Paul Saenger. Space Between Words: The Origins of Silent Reading. Stanford, Cal.: Stanford University Press, 1997. xviii + 480 pp. $49.50 (cloth), ISBN 978-0-8047-2653-5.
Reviewed by Joseph Feller (Liberal Arts, Ringling School of Art and Design)
Published on H-SAE (January, 1999)
The Silent Word
Although Paul Saenger (the George A. Poole III Curator of Rare Books at the Newberry Library, Chicago) is a historian, his work reaches out to a wider intellectual community. I read Space Between Words: The Origins of Silent Reading through the lens of cultural anthropology, and was consistently impressed by the author's efforts to bridge interdisciplinary gaps. The Introduction and Glossary are extremely helpful to the non-historian, and Saenger is explicit in his desire to "open the study of paleography to those who have not experienced the exciting results it can produce (p. x)." After finishing the book, the source of Saenger's interdisciplinary zeal is obvious; his work draws heavily upon neuro-psychology and, to a lesser extent, ethnohistory. By choosing to participate in this dialogue between scholars, Saenger firms the intellectual rigor of his work and opens the subject to the insights and experiences of his academic readership.
Space Between Words rests on the premise that there is tremendous cross-cultural and historical variety in methods of transcription, and that this variety corresponds to different neuro-physiological and cognitive processes (pp. 1-2). Although he is not referenced in the book, those familiar with the work of Walter J. Ong, will find themselves in familiar territory. Specifically, the book explores the shift from the scriptura continua of classical Latin (which did not separate or punctuate words, and which was supported by an "oral" reading culture) to the punctuated and space-separated script of the late Middle Ages (which provided the basis for a "silent" reading culture).
Saenger often refers to his work as a "narrative" (p. 18), and the bulk of the book is exactly that, an exceptionally detailed historical narrative of the rise of separated writing in Europe. After an introduction to the vocabulary and methods of paleography, and an informative overview of classical scriptura continua transcription, Saenger asserts that "the origins of rapid, silent reading lie in the scribal techniques and grammatical teachings that developed in Ireland and England in the seventh and eighth centuries" (p. 83). It is demonstrated how these "techniques and teachings" led to the emergence of several new genres of writing: alphabetical glossaries, interlinear translations (bilingual writing), pocket Gospels, personal prayer books, cartularies (collections of deeds and titles), and vernacular texts (pp. 90-7).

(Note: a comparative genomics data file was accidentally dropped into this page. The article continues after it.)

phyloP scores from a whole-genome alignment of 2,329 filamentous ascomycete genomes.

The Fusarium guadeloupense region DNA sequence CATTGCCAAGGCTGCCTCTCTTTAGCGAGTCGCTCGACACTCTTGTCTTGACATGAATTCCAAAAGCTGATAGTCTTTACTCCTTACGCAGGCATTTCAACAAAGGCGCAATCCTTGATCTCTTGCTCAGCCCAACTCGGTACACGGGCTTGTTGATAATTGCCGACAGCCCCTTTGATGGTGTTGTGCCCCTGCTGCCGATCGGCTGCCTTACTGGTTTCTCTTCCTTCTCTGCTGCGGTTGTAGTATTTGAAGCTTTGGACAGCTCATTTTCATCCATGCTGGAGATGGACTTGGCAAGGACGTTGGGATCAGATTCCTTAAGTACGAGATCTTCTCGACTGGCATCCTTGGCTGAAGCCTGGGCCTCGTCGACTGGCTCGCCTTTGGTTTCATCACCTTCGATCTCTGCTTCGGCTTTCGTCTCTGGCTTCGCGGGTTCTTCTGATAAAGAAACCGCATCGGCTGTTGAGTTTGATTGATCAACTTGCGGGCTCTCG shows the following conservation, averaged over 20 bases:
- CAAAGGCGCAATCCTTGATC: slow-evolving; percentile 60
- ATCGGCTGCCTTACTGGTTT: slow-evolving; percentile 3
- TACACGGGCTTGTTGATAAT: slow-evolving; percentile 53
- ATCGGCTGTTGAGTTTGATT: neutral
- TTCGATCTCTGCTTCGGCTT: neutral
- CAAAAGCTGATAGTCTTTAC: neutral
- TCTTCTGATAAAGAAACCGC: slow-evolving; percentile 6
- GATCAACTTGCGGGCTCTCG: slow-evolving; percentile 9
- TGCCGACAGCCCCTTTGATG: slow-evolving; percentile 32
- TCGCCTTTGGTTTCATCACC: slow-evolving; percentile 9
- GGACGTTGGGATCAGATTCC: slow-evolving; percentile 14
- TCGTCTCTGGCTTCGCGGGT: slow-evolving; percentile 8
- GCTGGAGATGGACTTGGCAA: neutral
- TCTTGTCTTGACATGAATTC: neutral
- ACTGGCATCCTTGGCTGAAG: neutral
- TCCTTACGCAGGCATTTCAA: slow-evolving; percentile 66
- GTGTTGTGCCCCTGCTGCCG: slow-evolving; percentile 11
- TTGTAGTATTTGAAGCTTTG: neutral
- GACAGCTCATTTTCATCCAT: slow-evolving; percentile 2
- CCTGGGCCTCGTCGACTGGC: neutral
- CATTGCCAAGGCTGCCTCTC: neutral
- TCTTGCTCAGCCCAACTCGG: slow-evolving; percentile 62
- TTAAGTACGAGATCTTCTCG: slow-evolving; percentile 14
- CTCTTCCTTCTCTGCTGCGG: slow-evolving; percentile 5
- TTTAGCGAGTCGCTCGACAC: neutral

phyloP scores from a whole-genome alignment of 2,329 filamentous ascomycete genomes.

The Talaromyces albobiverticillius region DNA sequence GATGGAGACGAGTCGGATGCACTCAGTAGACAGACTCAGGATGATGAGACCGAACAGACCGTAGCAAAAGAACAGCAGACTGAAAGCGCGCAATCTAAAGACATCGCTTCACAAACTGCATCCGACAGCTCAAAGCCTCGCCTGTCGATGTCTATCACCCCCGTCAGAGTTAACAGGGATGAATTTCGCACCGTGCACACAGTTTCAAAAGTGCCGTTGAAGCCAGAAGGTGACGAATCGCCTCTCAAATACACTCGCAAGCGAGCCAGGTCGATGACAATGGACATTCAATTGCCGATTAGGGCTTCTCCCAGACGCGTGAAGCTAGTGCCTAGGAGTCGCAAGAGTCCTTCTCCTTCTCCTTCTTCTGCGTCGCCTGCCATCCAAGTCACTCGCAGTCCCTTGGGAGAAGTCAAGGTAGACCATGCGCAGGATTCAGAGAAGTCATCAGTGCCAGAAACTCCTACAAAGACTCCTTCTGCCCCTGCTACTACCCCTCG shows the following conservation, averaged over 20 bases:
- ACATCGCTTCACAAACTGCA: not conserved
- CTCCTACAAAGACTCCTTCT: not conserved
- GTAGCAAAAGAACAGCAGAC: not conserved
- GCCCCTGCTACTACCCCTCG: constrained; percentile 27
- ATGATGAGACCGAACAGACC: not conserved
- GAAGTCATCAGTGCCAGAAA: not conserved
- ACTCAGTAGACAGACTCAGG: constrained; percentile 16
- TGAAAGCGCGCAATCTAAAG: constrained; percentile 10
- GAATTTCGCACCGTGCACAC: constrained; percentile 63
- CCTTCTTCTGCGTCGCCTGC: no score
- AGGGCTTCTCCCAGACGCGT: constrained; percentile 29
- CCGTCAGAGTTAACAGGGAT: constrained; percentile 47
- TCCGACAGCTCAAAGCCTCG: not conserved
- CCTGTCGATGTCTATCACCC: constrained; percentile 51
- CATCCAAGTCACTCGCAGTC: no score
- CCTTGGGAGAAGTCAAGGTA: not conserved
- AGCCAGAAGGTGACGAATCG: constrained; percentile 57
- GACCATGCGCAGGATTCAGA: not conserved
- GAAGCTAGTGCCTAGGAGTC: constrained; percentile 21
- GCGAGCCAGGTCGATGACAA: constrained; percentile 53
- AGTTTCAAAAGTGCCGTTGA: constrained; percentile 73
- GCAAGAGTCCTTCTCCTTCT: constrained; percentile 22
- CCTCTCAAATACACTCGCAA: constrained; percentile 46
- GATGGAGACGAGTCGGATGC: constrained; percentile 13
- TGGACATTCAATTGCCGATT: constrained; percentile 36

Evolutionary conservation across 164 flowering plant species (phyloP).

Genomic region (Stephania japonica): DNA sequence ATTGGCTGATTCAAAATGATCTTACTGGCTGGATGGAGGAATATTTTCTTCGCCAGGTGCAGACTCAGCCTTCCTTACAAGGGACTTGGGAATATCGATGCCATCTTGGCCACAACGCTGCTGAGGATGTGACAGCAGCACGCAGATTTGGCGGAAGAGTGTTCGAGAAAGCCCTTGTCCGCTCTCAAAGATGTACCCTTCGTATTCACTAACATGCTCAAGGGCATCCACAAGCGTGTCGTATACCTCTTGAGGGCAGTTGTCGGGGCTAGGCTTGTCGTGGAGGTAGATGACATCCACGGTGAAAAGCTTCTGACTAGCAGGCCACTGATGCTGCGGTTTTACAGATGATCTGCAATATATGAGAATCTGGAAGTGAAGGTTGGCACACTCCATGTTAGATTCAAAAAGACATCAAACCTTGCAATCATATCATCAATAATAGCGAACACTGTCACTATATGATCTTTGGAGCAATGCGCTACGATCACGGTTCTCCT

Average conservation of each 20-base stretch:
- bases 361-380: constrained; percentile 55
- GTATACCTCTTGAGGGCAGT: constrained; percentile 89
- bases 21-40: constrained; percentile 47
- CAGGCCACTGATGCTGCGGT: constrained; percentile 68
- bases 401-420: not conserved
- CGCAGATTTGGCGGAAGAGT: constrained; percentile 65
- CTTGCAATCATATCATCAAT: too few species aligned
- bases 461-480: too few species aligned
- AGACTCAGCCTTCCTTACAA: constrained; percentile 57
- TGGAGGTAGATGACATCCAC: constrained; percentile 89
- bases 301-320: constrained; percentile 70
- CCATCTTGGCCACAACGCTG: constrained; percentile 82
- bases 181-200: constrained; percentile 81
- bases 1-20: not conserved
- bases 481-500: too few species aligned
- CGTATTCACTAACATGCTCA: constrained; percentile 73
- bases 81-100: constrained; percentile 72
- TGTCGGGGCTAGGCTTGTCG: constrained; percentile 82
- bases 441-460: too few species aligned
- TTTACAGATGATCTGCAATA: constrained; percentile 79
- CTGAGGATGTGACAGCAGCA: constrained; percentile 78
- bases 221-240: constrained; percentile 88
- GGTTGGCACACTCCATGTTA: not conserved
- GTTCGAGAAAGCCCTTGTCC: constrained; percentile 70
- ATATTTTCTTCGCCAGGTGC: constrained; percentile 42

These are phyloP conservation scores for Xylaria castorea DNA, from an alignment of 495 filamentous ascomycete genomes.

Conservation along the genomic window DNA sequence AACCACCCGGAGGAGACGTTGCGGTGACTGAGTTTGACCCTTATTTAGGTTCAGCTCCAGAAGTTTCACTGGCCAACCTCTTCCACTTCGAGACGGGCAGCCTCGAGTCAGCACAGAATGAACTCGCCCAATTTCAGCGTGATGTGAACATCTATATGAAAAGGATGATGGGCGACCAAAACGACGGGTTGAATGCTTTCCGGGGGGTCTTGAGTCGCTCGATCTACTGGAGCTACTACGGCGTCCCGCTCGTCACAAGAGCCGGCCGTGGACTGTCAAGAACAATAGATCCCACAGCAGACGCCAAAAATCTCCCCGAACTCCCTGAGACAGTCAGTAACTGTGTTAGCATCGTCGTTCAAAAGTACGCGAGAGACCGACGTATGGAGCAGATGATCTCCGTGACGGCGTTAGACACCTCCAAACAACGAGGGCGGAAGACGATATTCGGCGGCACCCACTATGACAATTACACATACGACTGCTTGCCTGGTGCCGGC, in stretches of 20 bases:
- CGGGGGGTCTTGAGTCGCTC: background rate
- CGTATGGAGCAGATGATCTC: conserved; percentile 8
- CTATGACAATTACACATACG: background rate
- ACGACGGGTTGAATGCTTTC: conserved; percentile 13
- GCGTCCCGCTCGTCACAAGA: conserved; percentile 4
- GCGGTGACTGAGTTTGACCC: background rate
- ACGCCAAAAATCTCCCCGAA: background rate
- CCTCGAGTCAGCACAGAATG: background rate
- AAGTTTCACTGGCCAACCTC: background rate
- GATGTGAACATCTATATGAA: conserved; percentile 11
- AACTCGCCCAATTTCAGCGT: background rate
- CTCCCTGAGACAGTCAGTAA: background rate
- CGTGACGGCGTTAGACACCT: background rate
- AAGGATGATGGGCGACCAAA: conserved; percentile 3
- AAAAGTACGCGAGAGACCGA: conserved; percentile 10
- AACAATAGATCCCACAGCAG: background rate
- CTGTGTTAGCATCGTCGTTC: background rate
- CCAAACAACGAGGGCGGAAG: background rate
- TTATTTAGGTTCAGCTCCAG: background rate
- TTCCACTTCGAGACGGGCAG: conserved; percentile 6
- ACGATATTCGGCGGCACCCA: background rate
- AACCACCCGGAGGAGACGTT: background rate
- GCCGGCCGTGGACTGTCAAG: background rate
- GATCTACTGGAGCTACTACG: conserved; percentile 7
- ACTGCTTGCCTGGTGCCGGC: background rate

The next several chapters of the book deal with the spread of separated writing to the Continent, and include a careful catalogue of regional variety. Saenger records a "culture of resistance" to separated script, which stemmed from the monastic character of most Continental writing and reading. However, "after 950, a profound change occurred in the nature of what monks and other clerics chose to read (p.120)." Saenger explores this change in intellectual life, and views protoscholasticism as the key to the Continental acceptance of separated script (pp. 121-23). Following a brief overview of the transcription of numbers and music, Saenger examines the professional biographies of the individuals who helped usher in separated script. Finally, he devotes five chapters to historical-geographic descriptions of writing and reading in England, Northern France, Eastern and Southern France, Italy, and Northern Europe.
It is the concluding chapter of the book which I believe has the most to offer the cultural anthropologist. In this chapter, "Written Culture at the End of the Middle Ages," Saenger examines the cultural impact of the changes he has recorded as a historian. Saenger describes changes in the cultural role of the book, the classroom, and the library, and the impact of silent reading on privacy, sexuality, and religion. The anthropology (and ethnohistory) of reading is an underrepresented subject, and I believe this essay of 23 pages is a worthwhile contribution to that field.
I noted at the outset that I read Space Between Words as an anthropologist, not as a historian. Specifically, I came to the work from two distinct ethnographic field sites. First, I read Saenger's ideas as a researcher of popular Irish Catholicism, a cultural area in which written and oral discourse techniques are often endowed with considerable power and meaning, and in which are visible the long lasting effects which Saenger records in his final chapter. Second, I read Space Between Words as an ethnographer of computer-mediated communication and culture (CMC), where the ambiguity of written language has, and continues to be, a key issue. It is to Saenger's credit that his research can speak across disciplines, and to such a variety of field sites.
Although I would recommend Space Between Words as a valuable contribution to research, I do not see it as appropriate for most undergraduate anthropology students. However, I believe it would be an interesting and important addition to a graduate level course in Linguistic Anthropology, or in any field (such as CMC) where the transformation of the technology of language is central.
. Ong, Walter J. Orality and Literacy: The Technologizing of the Word. London and New York: Routledge, 1995. . See, for example, Livingston, Eric. An Anthropology of Reading. Indiana: Indiana University Press, 1995. And Svenbro, Jesper. Phrasikleia: An Anthropology of Reading in Ancient Greece. New York: Cornell University Press, 1993.
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Joseph Feller. Review of Saenger, Paul, Space Between Words: The Origins of Silent Reading.
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